In response to:

A Special Supplement: Reflections on Violence from the February 27, 1969 issue

To the Editors:

Hannah Arendt, in her “Reflections on Violence” in the February 27 issue of The New York Review, criticizes my comparing violent radical students to Luddite machine-smashers, and finds it “odd” that I show a “bias in favor of marching forward at any price,” and “even more odd” that I am unaware of the “decisive differences” between nineteenth-century and twentieth-century machinery, since the former was developed for production, and the latter for destruction, and in addition the rebels do not know where the contemporary machinery is located nor how it can be smashed.

Dr. Arendt has mistaken my position: there is nothing in it that reflects a bias in favor of “marching forward,” or for new technology as such. It is based on the reality that only the machines make possible the standards of living that the machine-smashers and almost all other people insist upon—for food, clothing, housing, travel, medical care, education, and for a wide degree of choice in all these matters—for the increasing numbers on earth. Nor do the distinctions Dr. Arendt has drawn between nineteenth-century and twentieth-century machinery hold up. In the nineteenth century too increases in the power to conduct war and apply violence were basic motives for much technological development, even for the development of mining, metal-manufacturing, tool-making, railroads and steamships, etc., Nor is it possible at this point to imagine that the catastrophic capacities for destruction of contemporary machines can be controlled except through other machines, technological and organizational. Finally, after destruction of the computer at Sir George Williams, with such simple tools as matches and axes, and the partial destruction of the catalogues of a number of major libraries (the library catalogue is also a rather recent machine, more of the twentieth-century than of the nineteenth-century), Dr. Arendt might agree that the violent student radicals do know where the machinery is located and how to destroy it.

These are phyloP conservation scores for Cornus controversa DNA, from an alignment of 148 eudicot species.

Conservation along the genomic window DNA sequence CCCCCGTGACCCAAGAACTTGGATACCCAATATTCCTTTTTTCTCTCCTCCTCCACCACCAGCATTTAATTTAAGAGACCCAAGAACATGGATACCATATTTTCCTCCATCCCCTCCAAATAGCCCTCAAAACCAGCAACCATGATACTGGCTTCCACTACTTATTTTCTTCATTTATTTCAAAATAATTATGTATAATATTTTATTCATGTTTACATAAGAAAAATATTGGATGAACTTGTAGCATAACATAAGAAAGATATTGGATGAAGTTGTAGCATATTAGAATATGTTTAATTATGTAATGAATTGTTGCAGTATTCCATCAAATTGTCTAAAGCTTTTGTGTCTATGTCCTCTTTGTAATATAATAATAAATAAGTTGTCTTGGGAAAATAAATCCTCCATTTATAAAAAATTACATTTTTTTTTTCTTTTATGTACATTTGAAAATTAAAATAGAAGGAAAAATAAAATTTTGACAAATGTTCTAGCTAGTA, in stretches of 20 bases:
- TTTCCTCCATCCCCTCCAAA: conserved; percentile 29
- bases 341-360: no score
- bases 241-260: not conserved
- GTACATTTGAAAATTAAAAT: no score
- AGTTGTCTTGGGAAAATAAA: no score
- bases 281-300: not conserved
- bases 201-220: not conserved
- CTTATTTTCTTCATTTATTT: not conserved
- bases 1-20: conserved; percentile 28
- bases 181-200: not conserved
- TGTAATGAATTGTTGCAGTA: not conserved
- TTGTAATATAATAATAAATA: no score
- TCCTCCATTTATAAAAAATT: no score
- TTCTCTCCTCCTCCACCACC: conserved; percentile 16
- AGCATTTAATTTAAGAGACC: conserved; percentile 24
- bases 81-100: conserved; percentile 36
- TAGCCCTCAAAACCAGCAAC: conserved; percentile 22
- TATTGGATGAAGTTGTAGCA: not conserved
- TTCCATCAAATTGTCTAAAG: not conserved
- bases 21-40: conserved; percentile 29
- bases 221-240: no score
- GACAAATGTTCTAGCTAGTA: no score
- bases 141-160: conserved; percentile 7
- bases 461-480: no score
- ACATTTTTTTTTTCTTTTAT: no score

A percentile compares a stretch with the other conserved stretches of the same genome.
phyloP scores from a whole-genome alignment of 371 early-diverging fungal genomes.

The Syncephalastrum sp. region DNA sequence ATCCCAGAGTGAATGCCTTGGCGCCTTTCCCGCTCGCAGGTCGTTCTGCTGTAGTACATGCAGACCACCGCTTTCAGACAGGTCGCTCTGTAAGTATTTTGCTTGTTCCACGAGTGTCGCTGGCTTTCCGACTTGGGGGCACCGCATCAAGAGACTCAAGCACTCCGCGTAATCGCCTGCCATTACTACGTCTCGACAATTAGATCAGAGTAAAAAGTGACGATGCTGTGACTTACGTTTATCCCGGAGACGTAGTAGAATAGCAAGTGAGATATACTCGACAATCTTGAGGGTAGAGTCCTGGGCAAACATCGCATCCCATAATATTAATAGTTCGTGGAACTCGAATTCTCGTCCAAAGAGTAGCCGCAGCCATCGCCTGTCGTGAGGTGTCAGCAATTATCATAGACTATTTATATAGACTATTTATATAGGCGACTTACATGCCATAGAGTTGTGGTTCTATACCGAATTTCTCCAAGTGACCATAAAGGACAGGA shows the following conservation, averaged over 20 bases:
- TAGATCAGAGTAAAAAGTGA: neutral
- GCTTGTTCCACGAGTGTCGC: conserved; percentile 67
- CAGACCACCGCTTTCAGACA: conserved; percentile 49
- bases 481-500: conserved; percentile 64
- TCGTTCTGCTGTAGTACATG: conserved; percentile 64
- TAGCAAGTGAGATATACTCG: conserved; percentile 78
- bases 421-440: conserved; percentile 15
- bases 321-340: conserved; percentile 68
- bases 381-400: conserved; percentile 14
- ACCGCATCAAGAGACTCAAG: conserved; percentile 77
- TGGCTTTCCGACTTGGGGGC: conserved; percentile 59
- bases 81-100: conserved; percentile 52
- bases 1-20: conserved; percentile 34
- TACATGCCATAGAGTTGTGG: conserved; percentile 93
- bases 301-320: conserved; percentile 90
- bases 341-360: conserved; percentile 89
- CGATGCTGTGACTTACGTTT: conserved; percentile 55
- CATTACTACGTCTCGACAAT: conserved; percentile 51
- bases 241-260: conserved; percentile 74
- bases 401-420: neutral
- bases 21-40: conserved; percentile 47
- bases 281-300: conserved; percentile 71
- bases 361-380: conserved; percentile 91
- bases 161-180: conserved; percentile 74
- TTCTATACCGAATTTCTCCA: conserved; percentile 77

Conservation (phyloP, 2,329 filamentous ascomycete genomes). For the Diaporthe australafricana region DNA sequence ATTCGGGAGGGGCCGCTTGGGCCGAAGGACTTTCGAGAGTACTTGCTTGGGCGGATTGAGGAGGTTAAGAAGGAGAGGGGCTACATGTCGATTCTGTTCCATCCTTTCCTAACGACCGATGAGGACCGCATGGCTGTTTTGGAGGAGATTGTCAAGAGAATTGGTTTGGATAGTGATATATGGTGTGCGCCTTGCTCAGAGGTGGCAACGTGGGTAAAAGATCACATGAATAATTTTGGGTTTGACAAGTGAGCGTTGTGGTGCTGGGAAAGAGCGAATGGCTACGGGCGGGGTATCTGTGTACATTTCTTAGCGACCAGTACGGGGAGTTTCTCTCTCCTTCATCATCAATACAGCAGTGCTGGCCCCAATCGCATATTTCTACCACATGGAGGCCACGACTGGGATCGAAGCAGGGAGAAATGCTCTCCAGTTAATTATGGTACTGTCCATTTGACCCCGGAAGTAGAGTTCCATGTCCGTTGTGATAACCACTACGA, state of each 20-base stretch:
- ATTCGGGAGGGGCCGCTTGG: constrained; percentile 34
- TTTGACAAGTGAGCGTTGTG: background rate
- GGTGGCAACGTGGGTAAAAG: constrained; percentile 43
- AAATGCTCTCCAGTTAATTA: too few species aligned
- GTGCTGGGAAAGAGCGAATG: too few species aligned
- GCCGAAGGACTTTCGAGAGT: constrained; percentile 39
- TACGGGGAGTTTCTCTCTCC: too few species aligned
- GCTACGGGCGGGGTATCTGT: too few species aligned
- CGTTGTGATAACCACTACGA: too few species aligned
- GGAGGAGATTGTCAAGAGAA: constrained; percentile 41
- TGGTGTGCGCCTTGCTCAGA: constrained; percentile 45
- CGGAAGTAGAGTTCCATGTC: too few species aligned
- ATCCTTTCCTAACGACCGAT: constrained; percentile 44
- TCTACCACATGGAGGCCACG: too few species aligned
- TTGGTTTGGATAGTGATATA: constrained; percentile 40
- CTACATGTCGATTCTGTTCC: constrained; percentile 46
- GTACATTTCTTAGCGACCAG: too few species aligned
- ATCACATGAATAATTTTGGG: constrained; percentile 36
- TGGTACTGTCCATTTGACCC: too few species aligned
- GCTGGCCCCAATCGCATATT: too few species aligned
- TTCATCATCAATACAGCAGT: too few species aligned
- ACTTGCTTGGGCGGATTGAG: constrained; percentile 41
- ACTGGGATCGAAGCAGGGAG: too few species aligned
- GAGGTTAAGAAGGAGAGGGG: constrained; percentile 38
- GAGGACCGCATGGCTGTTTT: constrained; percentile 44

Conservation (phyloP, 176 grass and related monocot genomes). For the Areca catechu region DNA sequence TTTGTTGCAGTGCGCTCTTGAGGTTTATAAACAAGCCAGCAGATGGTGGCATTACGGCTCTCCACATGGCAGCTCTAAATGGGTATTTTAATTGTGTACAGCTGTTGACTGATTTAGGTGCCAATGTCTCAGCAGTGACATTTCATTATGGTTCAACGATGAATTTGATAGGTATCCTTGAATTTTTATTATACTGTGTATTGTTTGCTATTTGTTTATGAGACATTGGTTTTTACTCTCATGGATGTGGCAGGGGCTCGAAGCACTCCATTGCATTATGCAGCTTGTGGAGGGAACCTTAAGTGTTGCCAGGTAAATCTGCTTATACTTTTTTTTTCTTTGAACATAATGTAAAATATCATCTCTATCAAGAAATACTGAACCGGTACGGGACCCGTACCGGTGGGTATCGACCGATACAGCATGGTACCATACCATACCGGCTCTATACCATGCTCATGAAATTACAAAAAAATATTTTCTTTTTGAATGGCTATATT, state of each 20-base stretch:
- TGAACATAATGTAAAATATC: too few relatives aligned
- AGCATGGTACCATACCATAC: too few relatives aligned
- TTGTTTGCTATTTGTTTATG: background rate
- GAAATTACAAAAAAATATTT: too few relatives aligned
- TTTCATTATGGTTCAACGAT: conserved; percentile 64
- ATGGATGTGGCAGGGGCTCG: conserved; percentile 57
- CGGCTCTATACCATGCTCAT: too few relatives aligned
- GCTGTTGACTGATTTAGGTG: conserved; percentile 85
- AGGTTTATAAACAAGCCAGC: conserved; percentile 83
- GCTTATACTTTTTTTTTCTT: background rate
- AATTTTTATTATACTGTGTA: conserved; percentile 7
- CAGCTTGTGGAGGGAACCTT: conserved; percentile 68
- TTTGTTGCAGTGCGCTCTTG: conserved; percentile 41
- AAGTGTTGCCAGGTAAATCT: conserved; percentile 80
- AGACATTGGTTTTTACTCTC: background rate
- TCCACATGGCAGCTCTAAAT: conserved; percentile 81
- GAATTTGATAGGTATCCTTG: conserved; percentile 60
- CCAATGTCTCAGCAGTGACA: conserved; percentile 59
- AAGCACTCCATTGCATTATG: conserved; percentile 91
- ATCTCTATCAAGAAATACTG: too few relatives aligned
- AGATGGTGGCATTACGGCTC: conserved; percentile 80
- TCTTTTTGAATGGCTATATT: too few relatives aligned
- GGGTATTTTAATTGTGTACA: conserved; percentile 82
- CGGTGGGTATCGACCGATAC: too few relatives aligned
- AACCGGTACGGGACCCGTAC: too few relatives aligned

Nathan Glazer

Graduate School of Education

Harvard University

This Issue

June 19, 1969